Mid-Missourians Skeptical About Airport Viability
COLUMBIA - The city of Columbia is in the midst expanding Columbia Regional Airport- a project that could cost the city $16 million. The city cites several reasons for the need.
City manager Mike Matthes says renovating and expanding the airport is important for the city's economy.
"The airport can conveniently bring in people from all over the world to our city," Matthes said. "We need to renovate it to open it up to more flights."
Currently the airport only offers commercial flights to Memphis via Delta Airlines, three each day and two on Saturday with each plane holding 50 passengers. On March 2, however, the airport and Delta announced the mid-afternoon flight would instead fly to Atlanta, Delta's main hub. The city is also optimistic it can lure a second carrier- be it American Airlines, Continental Airlines or US Airways- to the airport because of an expansion.
Not everyone is on board with the multi-million dollar project, though.
Columbia resident Frank La Mantia says the city shouldn't follow the "if you build it, they will come" approach.
"This airport isn't as viable as St. Louis or Kansas City," he said. "The city shouldn't spend any more money, they are already having a hard enough time with funds, unless they get the word from another airline that they will come here. They shouldn't build it and wait."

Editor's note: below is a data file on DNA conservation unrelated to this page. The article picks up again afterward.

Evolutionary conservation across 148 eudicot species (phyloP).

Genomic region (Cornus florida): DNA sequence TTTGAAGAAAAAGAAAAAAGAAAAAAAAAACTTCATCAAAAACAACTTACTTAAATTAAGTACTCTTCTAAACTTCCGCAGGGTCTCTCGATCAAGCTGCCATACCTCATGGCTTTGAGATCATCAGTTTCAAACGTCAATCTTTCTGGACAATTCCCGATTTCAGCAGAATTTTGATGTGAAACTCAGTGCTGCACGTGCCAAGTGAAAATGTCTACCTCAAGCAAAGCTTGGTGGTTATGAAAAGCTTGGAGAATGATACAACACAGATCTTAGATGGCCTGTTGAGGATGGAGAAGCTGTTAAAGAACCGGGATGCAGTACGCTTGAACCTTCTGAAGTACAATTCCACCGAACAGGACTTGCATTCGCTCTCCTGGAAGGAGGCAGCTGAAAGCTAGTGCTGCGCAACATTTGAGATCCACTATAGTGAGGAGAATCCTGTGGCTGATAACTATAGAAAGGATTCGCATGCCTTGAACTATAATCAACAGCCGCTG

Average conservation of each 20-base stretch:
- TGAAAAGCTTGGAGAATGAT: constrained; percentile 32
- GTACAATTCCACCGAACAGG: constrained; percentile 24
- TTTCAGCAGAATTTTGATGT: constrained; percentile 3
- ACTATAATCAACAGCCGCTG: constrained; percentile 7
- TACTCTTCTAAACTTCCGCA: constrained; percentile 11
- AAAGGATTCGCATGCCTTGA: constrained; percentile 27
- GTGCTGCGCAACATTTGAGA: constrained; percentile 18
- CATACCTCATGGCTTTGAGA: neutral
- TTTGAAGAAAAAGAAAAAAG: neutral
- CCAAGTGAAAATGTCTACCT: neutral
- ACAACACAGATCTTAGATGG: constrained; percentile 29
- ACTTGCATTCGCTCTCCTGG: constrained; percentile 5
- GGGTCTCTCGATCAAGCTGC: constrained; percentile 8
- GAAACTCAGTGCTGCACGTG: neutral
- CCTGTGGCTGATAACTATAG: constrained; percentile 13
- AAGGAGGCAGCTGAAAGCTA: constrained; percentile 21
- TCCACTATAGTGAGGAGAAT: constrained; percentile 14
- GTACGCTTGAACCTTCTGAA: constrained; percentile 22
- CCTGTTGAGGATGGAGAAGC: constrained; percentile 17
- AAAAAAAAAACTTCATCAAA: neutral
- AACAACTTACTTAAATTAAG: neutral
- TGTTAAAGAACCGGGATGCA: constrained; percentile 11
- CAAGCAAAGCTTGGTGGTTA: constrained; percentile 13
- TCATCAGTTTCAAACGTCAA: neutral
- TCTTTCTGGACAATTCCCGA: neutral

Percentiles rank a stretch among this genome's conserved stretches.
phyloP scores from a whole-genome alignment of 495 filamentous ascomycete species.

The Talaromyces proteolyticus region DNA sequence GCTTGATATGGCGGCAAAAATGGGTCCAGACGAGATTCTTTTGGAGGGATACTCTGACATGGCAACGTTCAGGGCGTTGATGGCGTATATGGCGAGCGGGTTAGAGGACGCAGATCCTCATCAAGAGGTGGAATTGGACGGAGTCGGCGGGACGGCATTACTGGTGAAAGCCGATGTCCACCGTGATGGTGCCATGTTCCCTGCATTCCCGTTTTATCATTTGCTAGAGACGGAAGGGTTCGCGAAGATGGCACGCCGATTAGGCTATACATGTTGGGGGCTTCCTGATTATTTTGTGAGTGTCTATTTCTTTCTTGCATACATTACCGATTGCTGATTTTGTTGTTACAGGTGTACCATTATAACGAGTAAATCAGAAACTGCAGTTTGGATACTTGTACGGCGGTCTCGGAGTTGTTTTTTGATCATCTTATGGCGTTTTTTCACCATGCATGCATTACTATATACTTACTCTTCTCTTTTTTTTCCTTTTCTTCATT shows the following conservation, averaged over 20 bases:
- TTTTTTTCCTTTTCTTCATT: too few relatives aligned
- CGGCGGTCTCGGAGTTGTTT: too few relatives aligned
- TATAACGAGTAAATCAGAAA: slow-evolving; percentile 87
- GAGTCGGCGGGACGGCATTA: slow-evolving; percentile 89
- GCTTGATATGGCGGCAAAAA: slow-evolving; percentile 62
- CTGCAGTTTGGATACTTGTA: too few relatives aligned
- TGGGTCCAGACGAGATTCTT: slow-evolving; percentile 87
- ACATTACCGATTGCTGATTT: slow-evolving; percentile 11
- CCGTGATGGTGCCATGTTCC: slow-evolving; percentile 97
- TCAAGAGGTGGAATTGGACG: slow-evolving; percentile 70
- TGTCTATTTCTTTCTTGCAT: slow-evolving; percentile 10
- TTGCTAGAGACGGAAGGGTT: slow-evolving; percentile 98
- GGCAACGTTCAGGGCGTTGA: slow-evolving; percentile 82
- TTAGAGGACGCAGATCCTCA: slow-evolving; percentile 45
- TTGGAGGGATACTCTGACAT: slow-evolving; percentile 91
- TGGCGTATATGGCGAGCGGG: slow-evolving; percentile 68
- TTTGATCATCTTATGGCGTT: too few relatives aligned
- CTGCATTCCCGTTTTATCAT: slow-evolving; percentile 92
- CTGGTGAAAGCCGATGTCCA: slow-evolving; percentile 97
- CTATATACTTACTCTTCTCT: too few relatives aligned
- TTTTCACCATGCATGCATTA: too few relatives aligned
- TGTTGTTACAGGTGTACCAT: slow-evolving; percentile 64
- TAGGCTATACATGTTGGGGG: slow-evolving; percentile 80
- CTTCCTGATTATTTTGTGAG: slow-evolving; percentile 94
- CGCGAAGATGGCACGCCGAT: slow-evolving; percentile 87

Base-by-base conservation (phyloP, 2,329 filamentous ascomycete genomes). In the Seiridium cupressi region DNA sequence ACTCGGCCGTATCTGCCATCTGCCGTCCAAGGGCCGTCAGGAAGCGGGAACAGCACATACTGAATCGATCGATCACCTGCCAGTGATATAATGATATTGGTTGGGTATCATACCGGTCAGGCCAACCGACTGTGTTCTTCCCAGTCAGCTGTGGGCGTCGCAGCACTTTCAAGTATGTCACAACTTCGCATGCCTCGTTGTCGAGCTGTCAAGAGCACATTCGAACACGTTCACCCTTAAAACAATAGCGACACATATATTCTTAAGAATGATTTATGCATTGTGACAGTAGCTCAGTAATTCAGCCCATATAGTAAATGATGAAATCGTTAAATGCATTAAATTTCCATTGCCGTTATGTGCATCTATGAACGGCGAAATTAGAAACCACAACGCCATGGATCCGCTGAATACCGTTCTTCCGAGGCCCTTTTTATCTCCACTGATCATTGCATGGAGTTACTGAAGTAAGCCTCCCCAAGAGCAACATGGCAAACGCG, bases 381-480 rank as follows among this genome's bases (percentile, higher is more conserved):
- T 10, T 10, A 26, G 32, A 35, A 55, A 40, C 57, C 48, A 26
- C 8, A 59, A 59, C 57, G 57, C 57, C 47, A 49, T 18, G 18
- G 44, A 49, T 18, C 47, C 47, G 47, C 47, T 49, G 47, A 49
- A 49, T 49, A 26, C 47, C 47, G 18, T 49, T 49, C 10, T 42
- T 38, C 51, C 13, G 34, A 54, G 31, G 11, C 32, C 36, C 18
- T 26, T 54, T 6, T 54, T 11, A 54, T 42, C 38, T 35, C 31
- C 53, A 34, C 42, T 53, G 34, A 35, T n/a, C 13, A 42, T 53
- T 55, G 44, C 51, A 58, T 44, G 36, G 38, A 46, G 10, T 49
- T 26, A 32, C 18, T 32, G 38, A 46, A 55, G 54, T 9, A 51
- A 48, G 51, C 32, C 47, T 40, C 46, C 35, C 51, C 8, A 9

The airport is currently not up to A-D-A regulations- there is no elevator or ramp to the airport restaurant. Part of the runway is also in a state of disrepair. One frequent flyer says he would more likely fly out of an airport with more amenities.
"I'd much rather fly out of an airport with bigger planes and more amenities," Mark D. Pierce said. "As a businessman, I like to have nicer airports. I'm not too impressed by this one."
Another concern is the more expensive flights out of the airport.
"They can bring all the flights they want into Columbia," La Mantia said, "but if the prices are still much higher, as they are now, I'd much rather fly out of St. Louis or Kansas City."
City officials say the prices are high now because the small number of flights increases demand.
"There is such a great demand for these flights," Matthes said. "Every flight is almost completely full almost every day."
The numbers tell a different story.
According to Delta Airlines, flights out of the airport are currently about 62 percent full (which comes up to a little more than 100 passengers per day) - far short of the city's decree that flights were almost completely at capacity.
Some local farmers who live around the airport are upset about the lack of communication about the expansion.
Judy Gibson lives on the north side of the airport and is worried the city could take her land. She says she is constantly frustrated by the city's lack of communication with her.
"The city sends me around and doesn't tell me anything," Gibson said. "I have no idea if they want to take part of my land. The thing that makes me mad is that they won't tell me and are leaving me in the dark."
Jean Bumgartner says the city took part of her family's land when the airport opened in the 1960s.
"I haven't heard anything about the city trying to take my land," she said.
In past years, the airport has seen Trans States Airlines, American Connection, US Airways Connection and Northwest Airlines come and go from the airport.
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